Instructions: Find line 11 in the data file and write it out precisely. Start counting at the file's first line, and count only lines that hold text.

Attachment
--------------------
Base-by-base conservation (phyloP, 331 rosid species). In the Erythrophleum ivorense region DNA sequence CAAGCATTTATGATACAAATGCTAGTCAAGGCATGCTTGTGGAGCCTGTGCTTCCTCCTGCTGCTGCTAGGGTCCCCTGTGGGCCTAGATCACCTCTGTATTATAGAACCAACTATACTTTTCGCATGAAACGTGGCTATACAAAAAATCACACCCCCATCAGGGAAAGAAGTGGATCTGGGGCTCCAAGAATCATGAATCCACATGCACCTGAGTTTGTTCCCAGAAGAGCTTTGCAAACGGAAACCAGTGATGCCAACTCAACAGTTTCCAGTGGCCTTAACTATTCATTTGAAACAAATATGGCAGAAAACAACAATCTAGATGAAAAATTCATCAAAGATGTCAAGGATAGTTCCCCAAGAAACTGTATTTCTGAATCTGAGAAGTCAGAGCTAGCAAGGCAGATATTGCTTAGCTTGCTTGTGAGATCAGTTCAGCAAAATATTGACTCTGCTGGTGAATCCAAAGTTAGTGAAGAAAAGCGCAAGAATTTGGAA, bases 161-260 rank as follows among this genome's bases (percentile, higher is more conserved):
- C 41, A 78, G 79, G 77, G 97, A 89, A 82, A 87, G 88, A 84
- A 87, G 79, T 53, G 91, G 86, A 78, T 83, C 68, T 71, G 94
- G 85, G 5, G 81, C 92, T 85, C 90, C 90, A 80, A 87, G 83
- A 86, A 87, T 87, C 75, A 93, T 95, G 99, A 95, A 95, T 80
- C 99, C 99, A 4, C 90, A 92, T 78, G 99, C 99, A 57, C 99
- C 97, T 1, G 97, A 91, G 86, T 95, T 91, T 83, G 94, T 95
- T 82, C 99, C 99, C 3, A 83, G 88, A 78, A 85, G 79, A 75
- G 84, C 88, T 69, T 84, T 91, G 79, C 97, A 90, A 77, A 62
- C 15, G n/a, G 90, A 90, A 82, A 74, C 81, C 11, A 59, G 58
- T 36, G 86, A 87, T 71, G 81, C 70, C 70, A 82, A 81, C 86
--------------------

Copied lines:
- T 36, G 86, A 87, T 71, G 81, C 70, C 70, A 82, A 81, C 86